It doesn’t take much imagination to describe what happens when a large corporation, over 16 long years, is allowed vindictively to prosecute 900 subpostmasters for theft, false accounting and fraud, when shortfalls at their branches were in fact due to bugs in the accounting software imposed on them by that corporation, as “one of the greatest miscarriages of justice in our nation’s history”.
But then Rishi Sunak is not the most imaginative of men. The US Marines, on the other hand, have an economical term that fits the Horizon fiasco like a glove: it was a “clusterfuck” – primly defined by the Cambridge Dictionary as “a very rude word for a complete failure or very serious problem in which many mistakes or problems happen at the same time”.
Horizon was the product of a flawed and sometimes clueless IT procurement system to which the British state has for decades been addicted. The system eventually procured – from an offshoot of ICL owned by the Japanese giant Fujitsu – was a sprawling, computer bug-filled monster.
The idea was to replace the paper-based accounting system in post offices. But the rollout, starting in 1999 – to 13,000 busy, non-technical subpostmasters – was hasty, and training was inadequate for the scale of the transformation in the workflows involved. Users rapidly discovered bugs and deficiencies in the system, but found that Post Office management manifested a semi-religious faith in the technology – which led to subpostmasters being prosecuted, having their lives ruined and in some cases killing themselves.
Horizon was an electronic point-of-sale system that replaced paper-based tills. It was also networked, theoretically enabling the Post Office to have an overall record of cashflow across the country. But from the beginning, as the Guardian’s Alex Hern has pointed out, it seems that the system was “simply not up to the tasks placed upon it”.
As early as 2001, a team led by one of the system’s developers had found “hundreds” of bugs. A full list has never been produced, but some examples surfaced in court proceedings. In one, the “Dalmellington Bug” (named after the Scottish town where a subpostmaster first fell prey to it), the screen would freeze as the operator was attempting to confirm receipt of cash. Each time the user pressed enter on the frozen screen, it would silently update the record – and the subpostmaster was then held responsible for the results. You can imagine the consequences.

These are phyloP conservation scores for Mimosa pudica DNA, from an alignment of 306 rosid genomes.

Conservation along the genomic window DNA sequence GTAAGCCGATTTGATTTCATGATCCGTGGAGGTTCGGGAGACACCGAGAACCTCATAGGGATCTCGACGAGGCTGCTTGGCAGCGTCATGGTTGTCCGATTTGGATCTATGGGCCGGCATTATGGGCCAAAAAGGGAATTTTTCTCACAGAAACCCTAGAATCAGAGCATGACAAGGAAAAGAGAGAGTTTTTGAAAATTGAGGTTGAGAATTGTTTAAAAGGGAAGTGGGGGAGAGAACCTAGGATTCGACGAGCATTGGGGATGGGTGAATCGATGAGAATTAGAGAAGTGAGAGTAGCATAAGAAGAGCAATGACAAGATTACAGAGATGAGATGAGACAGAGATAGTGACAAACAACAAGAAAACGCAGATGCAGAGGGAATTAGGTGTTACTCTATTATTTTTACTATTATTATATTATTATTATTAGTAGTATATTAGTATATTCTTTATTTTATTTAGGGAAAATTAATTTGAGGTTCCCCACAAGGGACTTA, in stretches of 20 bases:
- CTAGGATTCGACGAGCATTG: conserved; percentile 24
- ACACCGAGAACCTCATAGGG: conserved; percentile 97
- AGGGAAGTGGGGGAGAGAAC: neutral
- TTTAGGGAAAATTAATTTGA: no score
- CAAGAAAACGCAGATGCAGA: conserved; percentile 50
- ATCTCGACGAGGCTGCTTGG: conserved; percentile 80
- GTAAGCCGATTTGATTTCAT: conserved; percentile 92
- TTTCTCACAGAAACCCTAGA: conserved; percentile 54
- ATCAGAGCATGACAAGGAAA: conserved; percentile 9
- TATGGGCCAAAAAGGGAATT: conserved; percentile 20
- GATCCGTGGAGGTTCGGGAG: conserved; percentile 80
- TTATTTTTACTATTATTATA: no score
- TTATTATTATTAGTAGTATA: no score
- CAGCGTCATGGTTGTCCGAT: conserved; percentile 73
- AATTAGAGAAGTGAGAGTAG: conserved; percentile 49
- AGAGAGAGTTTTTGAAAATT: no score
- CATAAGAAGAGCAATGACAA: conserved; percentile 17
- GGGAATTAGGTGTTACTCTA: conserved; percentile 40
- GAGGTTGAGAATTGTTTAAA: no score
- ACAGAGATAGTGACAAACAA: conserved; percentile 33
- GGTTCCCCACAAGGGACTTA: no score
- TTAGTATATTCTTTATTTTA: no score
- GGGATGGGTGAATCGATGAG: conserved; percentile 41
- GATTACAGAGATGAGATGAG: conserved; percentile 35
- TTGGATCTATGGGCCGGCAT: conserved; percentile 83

The strangest part of the story is how long it took for the truth to dawn on the political system. Journalists had been doggedly telling the story of Horizon’s victims ever since Computer Weekly broke the story in 2009. Trade paper the Press Gazette reckons that the magazine has published about 350 storieson it since 2009, mostly by Karl Flinders. Seventy of these came before the end of 2018 and the rest followed after the Justice For Subpostmasters Alliance brought a group action trial against the Post Office that year and a public inquiry began in 2020.
Despite this admirable journalism (and sterling work by a handful of MPs), it somehow failed to become a hot political issue until ITV screened Mr Bates vs the Post Office. Then the dam broke. As the BBC’s political editor Chris Mason put it, “Here we are, seven days later, and the prime minister stands in front of a packed House of Commons, and says the government will put forward a new law… How extraordinary. The power of drama. The momentum it has generated, the public opinion it has shifted, the government it has galvanised.”
If there is one big lesson to take away from the shambles, it’s this: at the root of the problem was the blind faith of a corporation in technology that it had expensively purchased. The Post Office bet the ranch on a traditional software system whose deficiencies could have been found by any competent investigator, because it was human-legible.
But there is now unstoppable momentum for organisations to deploy a new kind of technology – artificial intelligence – which is completely opaque and inexplicable. So it will be much, much harder to remedy the injustices that will inevitably follow its deployment. After all, Horizon merely couldn’t do accounting. The erroneous flights of fancy that AIs can sometimes produce, on the other hand, have to be seen to be believed.
John Naughton chairs the advisory board of the Minderoo Centre for Technology and Democracy at Cambridge